Cruise Ship With Russian Guests In Georgia Met With Protests From Locals

A cruise vessel with Russia’s passengers docked in Batumi, Georgia, was reportedly met with jeers from the locals who had been protesting the war in Ukraine and the other disputed Russia-occupied territories. The cruise vessel, Astoria Grande, was met with a huge protesting crowd when it was docked at the Georgian port in Batumi on Thursday and Monday, per media reports, including Georgia Today.

On 27 July, the vessel was compelled to leave Batumi earlier than planned after the protests broke out, Radio Free Europe and Meduza informed. The original departure schedule of the vessel needs to be clarified. Videos on Twitter capture the chaotic scenarios of protesters in Georgia desperately heckling the cruise vessel after it reached the second time in five days.

Helen Khoshtaria, a Twitter user and human rights activist, published a video on Monday that received over 39,000 views: The protest in Batumi has gone on for about the 20th hour now, with more individuals joining. It is expected to stop when the Russian cruise vessel leaves, earlier than planned. A local media outlet named Formula News published a video of protesters on Monday: Protesters reportedly condemn the reaching of Russia’s cruise vessel carrying pop stars and journalists supporting Russia’s invasion of Ukraine in Batumi, the Georgian port city.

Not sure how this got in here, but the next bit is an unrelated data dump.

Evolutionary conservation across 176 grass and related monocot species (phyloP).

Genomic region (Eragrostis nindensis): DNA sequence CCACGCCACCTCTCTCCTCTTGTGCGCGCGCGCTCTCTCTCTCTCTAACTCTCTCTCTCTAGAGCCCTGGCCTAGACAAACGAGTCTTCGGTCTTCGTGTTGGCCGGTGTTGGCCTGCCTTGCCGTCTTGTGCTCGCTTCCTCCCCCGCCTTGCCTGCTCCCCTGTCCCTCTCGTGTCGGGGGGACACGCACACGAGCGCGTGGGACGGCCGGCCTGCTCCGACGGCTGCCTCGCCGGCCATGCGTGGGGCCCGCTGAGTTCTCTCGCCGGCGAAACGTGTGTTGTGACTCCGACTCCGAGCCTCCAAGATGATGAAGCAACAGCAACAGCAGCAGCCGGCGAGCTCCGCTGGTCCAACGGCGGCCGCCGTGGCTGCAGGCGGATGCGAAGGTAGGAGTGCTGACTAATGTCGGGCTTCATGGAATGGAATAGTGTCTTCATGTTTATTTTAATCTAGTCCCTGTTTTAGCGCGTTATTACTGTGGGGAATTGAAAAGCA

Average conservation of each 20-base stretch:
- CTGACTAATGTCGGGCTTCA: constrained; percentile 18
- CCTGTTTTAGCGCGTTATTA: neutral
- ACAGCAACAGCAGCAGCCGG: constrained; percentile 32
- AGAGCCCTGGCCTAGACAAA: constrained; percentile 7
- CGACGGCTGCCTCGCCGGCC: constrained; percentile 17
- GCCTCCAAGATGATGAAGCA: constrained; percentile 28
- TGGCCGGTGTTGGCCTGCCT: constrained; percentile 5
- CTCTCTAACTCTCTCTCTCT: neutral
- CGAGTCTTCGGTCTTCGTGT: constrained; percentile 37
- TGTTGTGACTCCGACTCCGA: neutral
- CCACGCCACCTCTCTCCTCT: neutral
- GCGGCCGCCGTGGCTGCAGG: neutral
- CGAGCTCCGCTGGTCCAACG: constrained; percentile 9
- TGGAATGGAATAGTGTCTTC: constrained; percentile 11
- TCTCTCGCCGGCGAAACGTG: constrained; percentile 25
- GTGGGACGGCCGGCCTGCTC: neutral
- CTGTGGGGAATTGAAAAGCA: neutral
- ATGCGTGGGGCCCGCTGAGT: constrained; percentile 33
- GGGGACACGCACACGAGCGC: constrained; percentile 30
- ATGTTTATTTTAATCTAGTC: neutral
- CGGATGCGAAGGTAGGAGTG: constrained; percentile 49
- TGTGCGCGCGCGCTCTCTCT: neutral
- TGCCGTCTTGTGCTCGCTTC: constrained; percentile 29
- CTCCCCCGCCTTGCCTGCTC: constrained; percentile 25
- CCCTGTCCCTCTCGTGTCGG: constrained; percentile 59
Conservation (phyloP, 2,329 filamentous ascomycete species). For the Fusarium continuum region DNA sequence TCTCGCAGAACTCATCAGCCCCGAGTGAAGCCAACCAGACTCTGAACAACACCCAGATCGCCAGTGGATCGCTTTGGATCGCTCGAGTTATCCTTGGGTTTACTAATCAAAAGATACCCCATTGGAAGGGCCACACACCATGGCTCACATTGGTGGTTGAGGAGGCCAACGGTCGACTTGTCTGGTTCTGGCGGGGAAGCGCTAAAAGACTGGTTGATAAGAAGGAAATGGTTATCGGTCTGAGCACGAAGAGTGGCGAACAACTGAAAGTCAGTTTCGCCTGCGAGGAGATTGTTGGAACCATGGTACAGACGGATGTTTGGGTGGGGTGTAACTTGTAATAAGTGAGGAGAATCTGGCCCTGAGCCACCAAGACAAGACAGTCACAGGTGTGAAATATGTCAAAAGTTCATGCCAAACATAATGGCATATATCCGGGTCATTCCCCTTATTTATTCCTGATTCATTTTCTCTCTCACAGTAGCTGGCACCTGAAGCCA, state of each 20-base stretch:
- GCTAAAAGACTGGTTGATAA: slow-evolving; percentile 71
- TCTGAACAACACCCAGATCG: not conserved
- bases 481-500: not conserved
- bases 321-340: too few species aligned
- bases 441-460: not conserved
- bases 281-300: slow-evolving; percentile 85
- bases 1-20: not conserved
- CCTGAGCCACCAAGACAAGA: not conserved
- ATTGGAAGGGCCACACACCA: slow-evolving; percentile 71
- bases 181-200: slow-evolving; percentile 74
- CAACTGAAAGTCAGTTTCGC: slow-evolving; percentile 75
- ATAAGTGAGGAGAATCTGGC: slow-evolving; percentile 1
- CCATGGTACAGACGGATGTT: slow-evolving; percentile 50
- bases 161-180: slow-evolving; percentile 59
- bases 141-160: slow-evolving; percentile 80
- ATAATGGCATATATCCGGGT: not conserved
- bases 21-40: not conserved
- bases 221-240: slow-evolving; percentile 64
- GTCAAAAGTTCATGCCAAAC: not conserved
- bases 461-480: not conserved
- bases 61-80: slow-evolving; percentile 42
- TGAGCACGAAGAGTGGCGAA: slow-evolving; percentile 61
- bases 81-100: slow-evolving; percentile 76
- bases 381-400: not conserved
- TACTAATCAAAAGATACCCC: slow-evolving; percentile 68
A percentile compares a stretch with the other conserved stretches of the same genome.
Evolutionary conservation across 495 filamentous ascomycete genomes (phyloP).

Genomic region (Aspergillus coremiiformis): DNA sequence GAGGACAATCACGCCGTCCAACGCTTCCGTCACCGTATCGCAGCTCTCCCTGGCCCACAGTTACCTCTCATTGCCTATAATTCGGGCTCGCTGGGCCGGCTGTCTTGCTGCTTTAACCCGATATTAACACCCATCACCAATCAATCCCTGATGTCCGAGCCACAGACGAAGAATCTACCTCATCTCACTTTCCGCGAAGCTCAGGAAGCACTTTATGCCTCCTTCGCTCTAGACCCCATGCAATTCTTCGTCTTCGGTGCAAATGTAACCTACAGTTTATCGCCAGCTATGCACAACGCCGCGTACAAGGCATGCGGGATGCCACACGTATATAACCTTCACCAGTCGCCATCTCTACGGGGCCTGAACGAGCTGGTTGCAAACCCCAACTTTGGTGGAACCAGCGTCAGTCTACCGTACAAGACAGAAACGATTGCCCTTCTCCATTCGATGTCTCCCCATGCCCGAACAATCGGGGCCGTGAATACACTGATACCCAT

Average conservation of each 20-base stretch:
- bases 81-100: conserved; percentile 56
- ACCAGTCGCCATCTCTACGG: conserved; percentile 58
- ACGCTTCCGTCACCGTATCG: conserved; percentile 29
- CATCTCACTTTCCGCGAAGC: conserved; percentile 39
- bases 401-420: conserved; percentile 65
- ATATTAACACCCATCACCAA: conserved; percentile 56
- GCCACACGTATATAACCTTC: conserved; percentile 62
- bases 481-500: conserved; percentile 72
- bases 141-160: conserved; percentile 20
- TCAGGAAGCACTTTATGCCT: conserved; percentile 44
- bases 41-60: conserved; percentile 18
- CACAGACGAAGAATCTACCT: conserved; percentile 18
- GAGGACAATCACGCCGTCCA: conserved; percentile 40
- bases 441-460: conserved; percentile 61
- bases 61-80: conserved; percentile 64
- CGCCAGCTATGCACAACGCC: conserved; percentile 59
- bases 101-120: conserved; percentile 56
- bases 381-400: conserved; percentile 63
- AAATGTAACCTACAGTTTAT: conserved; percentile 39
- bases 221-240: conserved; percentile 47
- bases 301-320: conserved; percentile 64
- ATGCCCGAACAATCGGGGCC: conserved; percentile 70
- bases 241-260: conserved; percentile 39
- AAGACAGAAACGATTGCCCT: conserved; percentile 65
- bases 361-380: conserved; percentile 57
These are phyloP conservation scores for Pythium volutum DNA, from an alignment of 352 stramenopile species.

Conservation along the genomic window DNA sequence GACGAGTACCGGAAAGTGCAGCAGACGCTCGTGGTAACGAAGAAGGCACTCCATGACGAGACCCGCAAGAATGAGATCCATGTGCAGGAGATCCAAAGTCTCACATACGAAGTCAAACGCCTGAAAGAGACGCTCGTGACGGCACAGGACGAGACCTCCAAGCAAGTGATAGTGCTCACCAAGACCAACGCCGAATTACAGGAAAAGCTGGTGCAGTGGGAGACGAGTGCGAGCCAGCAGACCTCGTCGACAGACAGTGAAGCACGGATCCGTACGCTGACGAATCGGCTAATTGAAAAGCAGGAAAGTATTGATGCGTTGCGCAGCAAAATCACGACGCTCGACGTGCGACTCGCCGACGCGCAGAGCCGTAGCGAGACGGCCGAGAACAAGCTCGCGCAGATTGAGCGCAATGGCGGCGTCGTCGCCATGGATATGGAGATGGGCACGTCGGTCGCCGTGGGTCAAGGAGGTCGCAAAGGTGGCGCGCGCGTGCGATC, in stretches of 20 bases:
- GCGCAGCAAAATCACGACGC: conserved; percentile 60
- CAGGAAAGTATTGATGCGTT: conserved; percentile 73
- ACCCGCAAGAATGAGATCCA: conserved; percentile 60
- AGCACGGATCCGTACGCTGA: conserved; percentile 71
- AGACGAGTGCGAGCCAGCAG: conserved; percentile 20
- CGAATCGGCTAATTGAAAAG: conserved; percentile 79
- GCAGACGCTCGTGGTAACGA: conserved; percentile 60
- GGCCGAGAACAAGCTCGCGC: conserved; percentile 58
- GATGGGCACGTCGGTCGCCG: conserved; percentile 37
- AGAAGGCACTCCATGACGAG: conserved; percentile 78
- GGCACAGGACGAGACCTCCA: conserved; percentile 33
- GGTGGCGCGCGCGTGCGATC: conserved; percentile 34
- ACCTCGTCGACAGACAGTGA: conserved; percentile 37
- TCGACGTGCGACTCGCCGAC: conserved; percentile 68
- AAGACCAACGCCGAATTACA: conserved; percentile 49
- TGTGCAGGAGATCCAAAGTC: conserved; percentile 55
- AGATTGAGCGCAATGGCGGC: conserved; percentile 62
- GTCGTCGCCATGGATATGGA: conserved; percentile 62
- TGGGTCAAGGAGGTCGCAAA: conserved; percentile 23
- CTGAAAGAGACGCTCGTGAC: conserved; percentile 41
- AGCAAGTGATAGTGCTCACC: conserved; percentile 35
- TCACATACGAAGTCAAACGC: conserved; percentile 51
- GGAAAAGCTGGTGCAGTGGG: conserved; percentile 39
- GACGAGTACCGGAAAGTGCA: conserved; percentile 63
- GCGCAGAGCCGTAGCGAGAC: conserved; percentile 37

The cruise’s Turkey-based operator, Miray Cruises, informed a Russian media outlet named RBC that it had no stops for Batumi. Insider, however, needed help to verify the vessel’s docking schedule. In response to Thursday’s protests, President Salome Zourabichvili of Georgia expressed his pride in their people protesting the most recent provocation from Russia. This Russian cruise liner was visiting the port of Batumi as Putin blocked grain shipments and hindered free navigation in the Black Sea.

Zourabichvili indicated Russia’s axing of the UN-brokered Black Sea grain agreement that ended on 17 July. The same deal earlier permitted food to be transported from Ukraine’s ports despite Russia’s blockade. A March survey by the International Republican Institute discovered that Georgians were sharply opposed to Russia’s foreign policy. Only about 4% of the Georgians surveyed mentioned that Russians were welcome in the country after the invasion of Ukraine, and 76% said that Russia’s aggression against Georgia was still going on.

The Republic of Georgia exited the Soviet Union in 1991 and has been deeply involved in a frozen conflict with pro-Russian forces regarding disputed territories of South Ossetia and Abkhazia, culminating in the Russian occupation of a significant part of the Georgian territory back in 2008, per the BBC. On Tuesday, the Georgian internal-affairs ministry reported to Insider that 23 individuals had been arrested during protests.

Reference: Business Insider, Yahoo, BBC

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